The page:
Ending the hypersexualization of girls

France's move to ban beauty pageants for underage girls won't stop a trend toward Miley Cyrus-style sexual exhibitionism. Girls need to learn values that reinforce their worth beyond beauty and sex.

AP Photo
Girls who are contestants in the "Little Miss Hungary" beauty pageant observe a woman walking across the floor. This 2010 pageant was organized for children between 4 and 14 years.

France has now joined a global struggle against the sexualization of women, especially girls, in public. On Wednesday, the French upper house of Parliament voted to end beauty pageants for girls younger than 16.

The bill, which must still be approved by the lower house, was introduced to fend off a growing popularity of such pageants but also in response to public outrage over a French Vogue photo spread showing child models in tight dresses, lipstick, and high heels. Many in France were also upset that the company Jours Après Lunes came out with a line of “loungerie” – a mix of loungewear and lingerie – for girls as young as 4.

“Let us not allow our girls to think from a young age that their worth is judged only by their appearance,” said Sen. Chantal Jouanno, a champion of the pageant ban.

The proposed law is harsh. It would punish the organizers of pageants for underage girls with as many as two years in jail and a $40,000 fine. The problem with such government action is that it doesn’t address the basic problem of parents, mainly mothers, who push girls to become beauty queens or models, often forcing them to portray the hypersexualized looks of, say, a twerking Miley Cyrus.

In the United States, social campaigns are better at fighting back the trend to show young girls as alluring, even Lolita-ish. When TLC showed a 3-year-old beauty contestant dressed as a prostitute like the Julia Roberts character in the film “Pretty Woman,” the cable channel heard about it from activists and advertisers.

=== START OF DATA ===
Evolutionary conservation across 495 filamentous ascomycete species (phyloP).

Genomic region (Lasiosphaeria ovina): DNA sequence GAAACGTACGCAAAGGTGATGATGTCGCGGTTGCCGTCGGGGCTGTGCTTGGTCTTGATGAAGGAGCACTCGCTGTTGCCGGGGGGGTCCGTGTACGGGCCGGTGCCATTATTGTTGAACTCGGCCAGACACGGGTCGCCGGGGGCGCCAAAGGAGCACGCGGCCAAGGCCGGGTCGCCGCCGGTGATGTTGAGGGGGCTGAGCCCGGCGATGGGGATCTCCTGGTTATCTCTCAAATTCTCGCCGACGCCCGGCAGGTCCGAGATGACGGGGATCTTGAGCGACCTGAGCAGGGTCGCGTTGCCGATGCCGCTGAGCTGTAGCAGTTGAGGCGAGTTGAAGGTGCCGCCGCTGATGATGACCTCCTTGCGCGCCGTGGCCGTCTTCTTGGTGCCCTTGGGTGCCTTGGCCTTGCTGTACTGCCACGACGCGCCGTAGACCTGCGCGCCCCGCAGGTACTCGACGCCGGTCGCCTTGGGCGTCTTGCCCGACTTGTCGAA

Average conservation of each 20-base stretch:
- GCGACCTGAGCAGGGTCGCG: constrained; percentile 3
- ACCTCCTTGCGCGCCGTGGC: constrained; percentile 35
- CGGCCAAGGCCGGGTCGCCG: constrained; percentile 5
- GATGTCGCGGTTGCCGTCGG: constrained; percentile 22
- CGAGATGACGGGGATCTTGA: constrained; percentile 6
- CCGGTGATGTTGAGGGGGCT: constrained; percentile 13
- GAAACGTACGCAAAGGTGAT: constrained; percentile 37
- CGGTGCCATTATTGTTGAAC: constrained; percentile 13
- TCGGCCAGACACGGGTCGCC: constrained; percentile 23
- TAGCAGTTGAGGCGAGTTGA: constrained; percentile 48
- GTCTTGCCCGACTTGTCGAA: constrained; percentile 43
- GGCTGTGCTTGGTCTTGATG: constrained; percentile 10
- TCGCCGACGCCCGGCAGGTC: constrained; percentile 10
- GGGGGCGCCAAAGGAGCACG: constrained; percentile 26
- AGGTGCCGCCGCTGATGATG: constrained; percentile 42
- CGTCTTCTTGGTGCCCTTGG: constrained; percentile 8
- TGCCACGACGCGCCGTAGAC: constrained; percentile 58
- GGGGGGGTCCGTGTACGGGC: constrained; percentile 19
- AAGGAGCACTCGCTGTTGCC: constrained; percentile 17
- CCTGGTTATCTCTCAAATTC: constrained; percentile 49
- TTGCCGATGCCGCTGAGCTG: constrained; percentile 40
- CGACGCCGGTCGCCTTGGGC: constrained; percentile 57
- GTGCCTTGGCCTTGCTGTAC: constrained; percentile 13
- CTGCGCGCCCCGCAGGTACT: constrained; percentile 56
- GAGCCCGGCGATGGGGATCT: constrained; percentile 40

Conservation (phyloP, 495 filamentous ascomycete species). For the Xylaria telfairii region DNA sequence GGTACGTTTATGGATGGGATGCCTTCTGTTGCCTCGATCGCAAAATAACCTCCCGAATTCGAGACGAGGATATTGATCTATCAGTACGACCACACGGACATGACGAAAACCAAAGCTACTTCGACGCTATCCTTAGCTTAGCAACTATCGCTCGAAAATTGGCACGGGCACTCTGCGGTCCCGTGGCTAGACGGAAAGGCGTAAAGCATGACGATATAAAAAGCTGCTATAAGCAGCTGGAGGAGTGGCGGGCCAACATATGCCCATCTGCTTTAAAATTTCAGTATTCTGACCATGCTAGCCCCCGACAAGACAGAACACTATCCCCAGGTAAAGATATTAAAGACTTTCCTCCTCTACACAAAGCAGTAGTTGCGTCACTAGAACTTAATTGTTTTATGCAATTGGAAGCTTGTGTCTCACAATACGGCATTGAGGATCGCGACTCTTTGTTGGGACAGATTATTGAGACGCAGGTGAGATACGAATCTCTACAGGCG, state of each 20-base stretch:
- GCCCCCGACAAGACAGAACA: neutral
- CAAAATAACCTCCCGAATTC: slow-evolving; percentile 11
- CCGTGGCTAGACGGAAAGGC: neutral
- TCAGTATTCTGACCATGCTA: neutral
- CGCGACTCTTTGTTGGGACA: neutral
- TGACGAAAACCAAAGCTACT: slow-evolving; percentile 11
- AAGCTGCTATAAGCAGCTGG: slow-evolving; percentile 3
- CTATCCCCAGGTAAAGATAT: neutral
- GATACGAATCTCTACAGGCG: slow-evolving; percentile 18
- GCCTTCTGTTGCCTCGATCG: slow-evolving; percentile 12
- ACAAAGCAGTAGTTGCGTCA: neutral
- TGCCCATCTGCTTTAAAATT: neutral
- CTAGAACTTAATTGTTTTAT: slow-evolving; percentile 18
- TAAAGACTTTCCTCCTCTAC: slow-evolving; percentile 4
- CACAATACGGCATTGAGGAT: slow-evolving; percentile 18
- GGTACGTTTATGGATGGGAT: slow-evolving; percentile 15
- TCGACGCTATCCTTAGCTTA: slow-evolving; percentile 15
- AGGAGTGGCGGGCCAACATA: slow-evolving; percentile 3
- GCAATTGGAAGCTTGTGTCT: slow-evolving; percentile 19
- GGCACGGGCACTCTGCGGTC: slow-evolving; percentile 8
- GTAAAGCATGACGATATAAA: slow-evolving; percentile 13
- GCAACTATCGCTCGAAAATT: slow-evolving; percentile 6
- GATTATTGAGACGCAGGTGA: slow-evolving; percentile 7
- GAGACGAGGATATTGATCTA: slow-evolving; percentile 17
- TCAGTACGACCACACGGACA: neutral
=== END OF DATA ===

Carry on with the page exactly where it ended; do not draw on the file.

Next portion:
Groups such as the Parents Television Council (PTC) keep track of media sexualization of girls. And the fashion and movie industries do have standards for underage workers, although the rules on sexiness are constantly being tested. 

In July, the PTC released a study of prime-time broadcast TV shows that found underage female characters are more likely to be presented in sexually exploitative scenes than adult women. The girl actors in such scenes were also presented more often in humorous ways.

Moral outrage over these depictions of girls should lead to public pressure on media. But more than complaints – or proposed bans like the one in France – are needed. Action is needed to counter the potential effect on girls of media that push the notion of physical beauty or sexualized behavior as the sum of one’s worth.

A 2007 report by the American Psychological Association offers “positive alternatives” to the problem of treating girls as sexual objects. It suggests that schools teach students how to critically judge popular media. Schools can also improve sex-education programs and provide better access for girls to athletics and other extracurricular programs. Parents should help children better interpret sexually explicit images in the media. Girl “empowerment” groups can provide counterexamples to sexualization.

The psychological association also recommends this: “Organized religious and other ethical instruction can offer girls important practical and psychological alternatives to the values conveyed by popular culture.”

Shaping the values of girls starts with parents, then with religious groups and schools, and then in social campaigns that watchdog the media. If beauty pageants for young girls ever disappear, it won’t come by harsh laws.

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